Adsorption kinetics, thermodynamics, and isotherm studies for functionalized lanthanide-chelating resins

Jonathan C. Callura, Kedar M. Perkins, John P. Baltrus, Newell R. Washburn, David A. Dzombak, Athanasios K. Karamalidis

Research output: Contribution to journalArticlepeer-review

27 Scopus citations


Conventional ion exchange resins are widely utilized to remove metals from aqueous solutions, but their limited selectivity precludes dilute ion extraction. This research investigated the adsorption performance of ligand-functionalized resins towards rare earth elements (REE). Functionalized resin particles were synthesized by grafting different ligands (diethylenetriaminepentaacetic dianhydride (DTPADA), phosphonoacetic acid (PAA), or N,N-bis(phosphonomethyl)glycine (BPG)) onto pre-aminated polymeric adsorbents (diameter ∼ 0.6 mm). Lanthanide uptake trends were evaluated for the functionalized resins using batch adsorption experiments with a mixture of three REEs (Nd, Gd, and Ho at 0.1–1000 mg/L each). Resin physical-chemical properties were determined by measuring their surface area, ligand concentrations, and acidity constants. The aminated supports contained 4.0 mmol/g primary amines, and ligand densities for the functionalized resins were 0.33 mmol/g (PAA), 0.22 mmol/g (BPG), and 0.42 mmol/g (DTPADA). Kinetic studies revealed that the functionalized resins followed pseudo-second order binding kinetics with rates limited by intraparticle diffusion. Capacity estimates for total REE adsorption based on Langmuir qMax were 0.12 mg/g (amine; ≈ 0.77 µmol/g), 5.0 mg/g (PAA; ≈ 32.16 µmol/g), 3.0 mg/g (BPG; ≈ 19.30 µmol/g), and 2.9 mg/g (DTPADA; ≈ 18.65 µmol/g). Attaching ligands to the aminated resins greatly improved their REE binding strength and adsorption efficiency.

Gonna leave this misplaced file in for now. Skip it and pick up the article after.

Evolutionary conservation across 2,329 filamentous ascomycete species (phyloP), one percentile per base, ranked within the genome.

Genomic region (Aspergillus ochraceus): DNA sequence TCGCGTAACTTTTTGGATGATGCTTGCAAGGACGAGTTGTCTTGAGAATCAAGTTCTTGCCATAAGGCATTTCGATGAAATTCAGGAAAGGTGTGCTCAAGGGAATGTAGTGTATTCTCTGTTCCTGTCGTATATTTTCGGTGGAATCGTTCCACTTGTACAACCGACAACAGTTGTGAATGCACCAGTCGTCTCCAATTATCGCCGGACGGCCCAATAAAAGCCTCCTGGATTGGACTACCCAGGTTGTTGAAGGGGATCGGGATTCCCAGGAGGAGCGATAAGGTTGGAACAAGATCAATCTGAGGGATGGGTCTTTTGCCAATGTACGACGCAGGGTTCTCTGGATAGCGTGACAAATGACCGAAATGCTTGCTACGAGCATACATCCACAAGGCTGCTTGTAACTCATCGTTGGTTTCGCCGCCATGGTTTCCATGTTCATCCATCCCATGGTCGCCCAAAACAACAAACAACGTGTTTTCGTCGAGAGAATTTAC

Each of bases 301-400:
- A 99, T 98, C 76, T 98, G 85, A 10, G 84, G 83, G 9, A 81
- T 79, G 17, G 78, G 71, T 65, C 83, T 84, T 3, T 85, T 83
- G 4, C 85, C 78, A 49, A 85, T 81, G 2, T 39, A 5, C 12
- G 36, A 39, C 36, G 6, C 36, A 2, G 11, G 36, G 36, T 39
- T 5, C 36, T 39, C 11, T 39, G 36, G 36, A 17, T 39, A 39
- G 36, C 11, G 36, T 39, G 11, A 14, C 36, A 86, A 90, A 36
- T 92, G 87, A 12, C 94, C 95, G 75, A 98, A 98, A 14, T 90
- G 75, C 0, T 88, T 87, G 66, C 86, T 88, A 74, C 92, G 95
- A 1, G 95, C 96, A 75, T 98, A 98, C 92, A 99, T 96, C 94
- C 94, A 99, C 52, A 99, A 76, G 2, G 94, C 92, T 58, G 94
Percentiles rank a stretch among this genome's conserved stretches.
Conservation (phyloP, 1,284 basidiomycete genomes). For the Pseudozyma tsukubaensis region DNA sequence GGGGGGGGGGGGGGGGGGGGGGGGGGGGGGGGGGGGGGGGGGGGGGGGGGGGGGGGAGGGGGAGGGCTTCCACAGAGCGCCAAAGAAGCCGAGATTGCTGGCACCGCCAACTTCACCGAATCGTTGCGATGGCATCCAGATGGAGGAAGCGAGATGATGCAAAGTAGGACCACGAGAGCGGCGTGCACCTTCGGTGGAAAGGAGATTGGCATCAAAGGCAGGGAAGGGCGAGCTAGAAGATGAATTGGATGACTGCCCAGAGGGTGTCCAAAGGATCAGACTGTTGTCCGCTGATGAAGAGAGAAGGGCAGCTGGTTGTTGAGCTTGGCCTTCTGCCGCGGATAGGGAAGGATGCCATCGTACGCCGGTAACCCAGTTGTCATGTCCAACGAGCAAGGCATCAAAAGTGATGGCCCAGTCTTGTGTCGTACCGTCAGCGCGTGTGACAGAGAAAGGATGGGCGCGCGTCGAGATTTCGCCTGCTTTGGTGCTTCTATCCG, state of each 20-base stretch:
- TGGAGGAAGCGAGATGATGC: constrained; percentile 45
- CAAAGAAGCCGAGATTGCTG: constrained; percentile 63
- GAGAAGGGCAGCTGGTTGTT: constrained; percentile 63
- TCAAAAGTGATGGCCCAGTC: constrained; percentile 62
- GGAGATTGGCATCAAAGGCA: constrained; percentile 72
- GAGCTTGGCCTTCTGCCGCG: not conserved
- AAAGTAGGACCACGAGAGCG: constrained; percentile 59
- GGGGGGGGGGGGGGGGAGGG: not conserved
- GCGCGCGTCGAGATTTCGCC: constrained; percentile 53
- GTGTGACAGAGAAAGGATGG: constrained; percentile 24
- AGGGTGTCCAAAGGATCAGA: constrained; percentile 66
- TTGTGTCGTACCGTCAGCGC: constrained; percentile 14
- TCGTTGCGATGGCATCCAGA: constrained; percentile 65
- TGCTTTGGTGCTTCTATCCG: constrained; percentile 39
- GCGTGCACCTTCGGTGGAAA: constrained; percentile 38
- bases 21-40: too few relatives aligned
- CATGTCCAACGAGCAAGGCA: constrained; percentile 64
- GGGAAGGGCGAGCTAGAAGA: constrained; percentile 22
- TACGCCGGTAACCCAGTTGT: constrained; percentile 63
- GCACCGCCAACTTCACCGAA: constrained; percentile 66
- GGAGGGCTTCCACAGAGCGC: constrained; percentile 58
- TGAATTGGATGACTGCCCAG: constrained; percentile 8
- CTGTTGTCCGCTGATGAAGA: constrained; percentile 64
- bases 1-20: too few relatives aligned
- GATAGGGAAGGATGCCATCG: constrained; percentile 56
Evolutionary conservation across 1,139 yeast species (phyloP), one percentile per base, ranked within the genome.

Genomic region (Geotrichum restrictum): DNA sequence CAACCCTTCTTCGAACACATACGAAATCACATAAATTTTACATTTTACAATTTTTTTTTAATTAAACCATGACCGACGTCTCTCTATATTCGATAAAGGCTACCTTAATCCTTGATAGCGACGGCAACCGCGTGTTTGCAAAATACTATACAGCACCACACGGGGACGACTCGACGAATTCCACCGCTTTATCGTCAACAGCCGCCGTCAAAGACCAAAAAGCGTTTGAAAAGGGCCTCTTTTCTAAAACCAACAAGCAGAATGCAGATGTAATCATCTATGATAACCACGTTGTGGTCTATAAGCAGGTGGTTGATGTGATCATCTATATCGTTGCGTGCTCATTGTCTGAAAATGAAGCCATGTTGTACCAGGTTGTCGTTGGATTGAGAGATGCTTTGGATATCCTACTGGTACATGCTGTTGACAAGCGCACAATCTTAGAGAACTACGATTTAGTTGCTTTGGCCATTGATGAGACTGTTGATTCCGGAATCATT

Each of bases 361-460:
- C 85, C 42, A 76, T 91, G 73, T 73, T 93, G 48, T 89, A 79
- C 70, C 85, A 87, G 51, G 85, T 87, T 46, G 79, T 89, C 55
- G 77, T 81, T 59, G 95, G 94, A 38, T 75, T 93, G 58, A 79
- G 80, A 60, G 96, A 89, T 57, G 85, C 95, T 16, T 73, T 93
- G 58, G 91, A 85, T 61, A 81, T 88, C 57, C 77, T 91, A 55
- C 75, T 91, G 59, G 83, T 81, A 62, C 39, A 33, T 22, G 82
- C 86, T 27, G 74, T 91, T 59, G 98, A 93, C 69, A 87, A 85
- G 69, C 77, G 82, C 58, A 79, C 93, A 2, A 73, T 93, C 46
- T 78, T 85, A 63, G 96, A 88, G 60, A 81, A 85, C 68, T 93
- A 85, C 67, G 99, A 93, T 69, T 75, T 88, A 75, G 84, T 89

Original languageEnglish (US)
Pages (from-to)465-477
Number of pages13
JournalJournal of Colloid And Interface Science
StatePublished - Dec 1 2019

All Science Journal Classification (ASJC) codes

  • Electronic, Optical and Magnetic Materials
  • Biomaterials
  • Surfaces, Coatings and Films
  • Colloid and Surface Chemistry


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